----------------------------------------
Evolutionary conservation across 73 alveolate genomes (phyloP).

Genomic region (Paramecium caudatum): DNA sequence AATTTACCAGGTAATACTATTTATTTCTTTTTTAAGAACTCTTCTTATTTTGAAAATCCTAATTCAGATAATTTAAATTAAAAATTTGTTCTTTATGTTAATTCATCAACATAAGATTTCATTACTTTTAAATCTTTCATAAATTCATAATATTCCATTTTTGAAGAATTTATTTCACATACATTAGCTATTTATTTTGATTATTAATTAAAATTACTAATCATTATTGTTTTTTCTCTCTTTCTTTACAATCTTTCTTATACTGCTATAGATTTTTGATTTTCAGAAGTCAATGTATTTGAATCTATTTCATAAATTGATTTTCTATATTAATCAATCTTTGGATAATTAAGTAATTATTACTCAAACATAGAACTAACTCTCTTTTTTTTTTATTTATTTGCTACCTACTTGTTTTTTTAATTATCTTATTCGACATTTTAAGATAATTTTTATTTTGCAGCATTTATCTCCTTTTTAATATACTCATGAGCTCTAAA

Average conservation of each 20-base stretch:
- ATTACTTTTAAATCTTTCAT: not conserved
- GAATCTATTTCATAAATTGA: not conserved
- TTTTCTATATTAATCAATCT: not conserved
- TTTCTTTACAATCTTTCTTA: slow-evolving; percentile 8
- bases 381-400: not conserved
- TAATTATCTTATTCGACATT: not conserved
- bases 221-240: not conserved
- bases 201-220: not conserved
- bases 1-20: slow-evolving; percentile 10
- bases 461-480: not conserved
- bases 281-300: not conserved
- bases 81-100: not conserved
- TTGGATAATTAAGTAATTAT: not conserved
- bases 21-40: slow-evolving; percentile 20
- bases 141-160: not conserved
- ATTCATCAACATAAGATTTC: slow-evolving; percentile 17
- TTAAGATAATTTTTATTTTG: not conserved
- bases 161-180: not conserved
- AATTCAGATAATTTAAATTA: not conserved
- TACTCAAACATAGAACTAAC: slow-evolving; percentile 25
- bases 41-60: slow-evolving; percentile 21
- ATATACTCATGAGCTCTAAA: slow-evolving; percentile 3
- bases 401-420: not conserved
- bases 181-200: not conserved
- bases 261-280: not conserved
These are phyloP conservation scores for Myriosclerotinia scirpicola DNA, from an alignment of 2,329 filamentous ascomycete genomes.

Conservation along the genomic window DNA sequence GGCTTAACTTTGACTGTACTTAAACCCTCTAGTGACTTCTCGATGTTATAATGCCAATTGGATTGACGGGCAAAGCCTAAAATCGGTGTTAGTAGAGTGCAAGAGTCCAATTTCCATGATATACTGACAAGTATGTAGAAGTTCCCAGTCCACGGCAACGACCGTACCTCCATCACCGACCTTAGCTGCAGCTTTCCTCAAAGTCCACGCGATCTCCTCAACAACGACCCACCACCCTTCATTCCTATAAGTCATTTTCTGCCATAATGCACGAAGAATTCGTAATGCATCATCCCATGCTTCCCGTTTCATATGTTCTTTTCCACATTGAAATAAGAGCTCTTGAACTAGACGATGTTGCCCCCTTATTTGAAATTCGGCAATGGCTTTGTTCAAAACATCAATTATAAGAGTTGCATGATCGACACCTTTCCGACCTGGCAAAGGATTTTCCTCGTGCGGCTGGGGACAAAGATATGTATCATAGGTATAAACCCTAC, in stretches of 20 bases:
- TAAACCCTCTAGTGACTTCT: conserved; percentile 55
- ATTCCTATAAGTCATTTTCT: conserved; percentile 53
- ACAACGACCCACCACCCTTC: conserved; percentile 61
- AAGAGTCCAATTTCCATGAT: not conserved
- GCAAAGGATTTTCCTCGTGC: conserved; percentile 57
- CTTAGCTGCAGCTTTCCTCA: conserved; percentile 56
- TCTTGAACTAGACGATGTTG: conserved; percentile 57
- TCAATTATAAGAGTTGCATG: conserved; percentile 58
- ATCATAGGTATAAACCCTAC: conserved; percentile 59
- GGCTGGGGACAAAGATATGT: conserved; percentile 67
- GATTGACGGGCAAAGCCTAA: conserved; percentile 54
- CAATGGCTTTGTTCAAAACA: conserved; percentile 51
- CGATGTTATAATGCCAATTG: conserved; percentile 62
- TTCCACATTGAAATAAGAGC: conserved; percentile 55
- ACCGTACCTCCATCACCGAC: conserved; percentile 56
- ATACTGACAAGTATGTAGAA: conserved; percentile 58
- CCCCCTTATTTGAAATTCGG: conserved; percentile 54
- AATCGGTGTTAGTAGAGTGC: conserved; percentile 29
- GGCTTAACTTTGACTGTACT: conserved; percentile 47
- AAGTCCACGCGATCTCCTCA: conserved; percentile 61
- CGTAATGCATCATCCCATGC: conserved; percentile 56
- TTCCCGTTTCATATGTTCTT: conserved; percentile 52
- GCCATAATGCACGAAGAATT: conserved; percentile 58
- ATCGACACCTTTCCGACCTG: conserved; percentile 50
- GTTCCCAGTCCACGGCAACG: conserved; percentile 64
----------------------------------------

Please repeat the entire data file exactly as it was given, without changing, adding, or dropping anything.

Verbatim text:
Evolutionary conservation across 73 alveolate genomes (phyloP).

Genomic region (Paramecium caudatum): DNA sequence AATTTACCAGGTAATACTATTTATTTCTTTTTTAAGAACTCTTCTTATTTTGAAAATCCTAATTCAGATAATTTAAATTAAAAATTTGTTCTTTATGTTAATTCATCAACATAAGATTTCATTACTTTTAAATCTTTCATAAATTCATAATATTCCATTTTTGAAGAATTTATTTCACATACATTAGCTATTTATTTTGATTATTAATTAAAATTACTAATCATTATTGTTTTTTCTCTCTTTCTTTACAATCTTTCTTATACTGCTATAGATTTTTGATTTTCAGAAGTCAATGTATTTGAATCTATTTCATAAATTGATTTTCTATATTAATCAATCTTTGGATAATTAAGTAATTATTACTCAAACATAGAACTAACTCTCTTTTTTTTTTATTTATTTGCTACCTACTTGTTTTTTTAATTATCTTATTCGACATTTTAAGATAATTTTTATTTTGCAGCATTTATCTCCTTTTTAATATACTCATGAGCTCTAAA

Average conservation of each 20-base stretch:
- ATTACTTTTAAATCTTTCAT: not conserved
- GAATCTATTTCATAAATTGA: not conserved
- TTTTCTATATTAATCAATCT: not conserved
- TTTCTTTACAATCTTTCTTA: slow-evolving; percentile 8
- bases 381-400: not conserved
- TAATTATCTTATTCGACATT: not conserved
- bases 221-240: not conserved
- bases 201-220: not conserved
- bases 1-20: slow-evolving; percentile 10
- bases 461-480: not conserved
- bases 281-300: not conserved
- bases 81-100: not conserved
- TTGGATAATTAAGTAATTAT: not conserved
- bases 21-40: slow-evolving; percentile 20
- bases 141-160: not conserved
- ATTCATCAACATAAGATTTC: slow-evolving; percentile 17
- TTAAGATAATTTTTATTTTG: not conserved
- bases 161-180: not conserved
- AATTCAGATAATTTAAATTA: not conserved
- TACTCAAACATAGAACTAAC: slow-evolving; percentile 25
- bases 41-60: slow-evolving; percentile 21
- ATATACTCATGAGCTCTAAA: slow-evolving; percentile 3
- bases 401-420: not conserved
- bases 181-200: not conserved
- bases 261-280: not conserved
These are phyloP conservation scores for Myriosclerotinia scirpicola DNA, from an alignment of 2,329 filamentous ascomycete genomes.

Conservation along the genomic window DNA sequence GGCTTAACTTTGACTGTACTTAAACCCTCTAGTGACTTCTCGATGTTATAATGCCAATTGGATTGACGGGCAAAGCCTAAAATCGGTGTTAGTAGAGTGCAAGAGTCCAATTTCCATGATATACTGACAAGTATGTAGAAGTTCCCAGTCCACGGCAACGACCGTACCTCCATCACCGACCTTAGCTGCAGCTTTCCTCAAAGTCCACGCGATCTCCTCAACAACGACCCACCACCCTTCATTCCTATAAGTCATTTTCTGCCATAATGCACGAAGAATTCGTAATGCATCATCCCATGCTTCCCGTTTCATATGTTCTTTTCCACATTGAAATAAGAGCTCTTGAACTAGACGATGTTGCCCCCTTATTTGAAATTCGGCAATGGCTTTGTTCAAAACATCAATTATAAGAGTTGCATGATCGACACCTTTCCGACCTGGCAAAGGATTTTCCTCGTGCGGCTGGGGACAAAGATATGTATCATAGGTATAAACCCTAC, in stretches of 20 bases:
- TAAACCCTCTAGTGACTTCT: conserved; percentile 55
- ATTCCTATAAGTCATTTTCT: conserved; percentile 53
- ACAACGACCCACCACCCTTC: conserved; percentile 61
- AAGAGTCCAATTTCCATGAT: not conserved
- GCAAAGGATTTTCCTCGTGC: conserved; percentile 57
- CTTAGCTGCAGCTTTCCTCA: conserved; percentile 56
- TCTTGAACTAGACGATGTTG: conserved; percentile 57
- TCAATTATAAGAGTTGCATG: conserved; percentile 58
- ATCATAGGTATAAACCCTAC: conserved; percentile 59
- GGCTGGGGACAAAGATATGT: conserved; percentile 67
- GATTGACGGGCAAAGCCTAA: conserved; percentile 54
- CAATGGCTTTGTTCAAAACA: conserved; percentile 51
- CGATGTTATAATGCCAATTG: conserved; percentile 62
- TTCCACATTGAAATAAGAGC: conserved; percentile 55
- ACCGTACCTCCATCACCGAC: conserved; percentile 56
- ATACTGACAAGTATGTAGAA: conserved; percentile 58
- CCCCCTTATTTGAAATTCGG: conserved; percentile 54
- AATCGGTGTTAGTAGAGTGC: conserved; percentile 29
- GGCTTAACTTTGACTGTACT: conserved; percentile 47
- AAGTCCACGCGATCTCCTCA: conserved; percentile 61
- CGTAATGCATCATCCCATGC: conserved; percentile 56
- TTCCCGTTTCATATGTTCTT: conserved; percentile 52
- GCCATAATGCACGAAGAATT: conserved; percentile 58
- ATCGACACCTTTCCGACCTG: conserved; percentile 50
- GTTCCCAGTCCACGGCAACG: conserved; percentile 64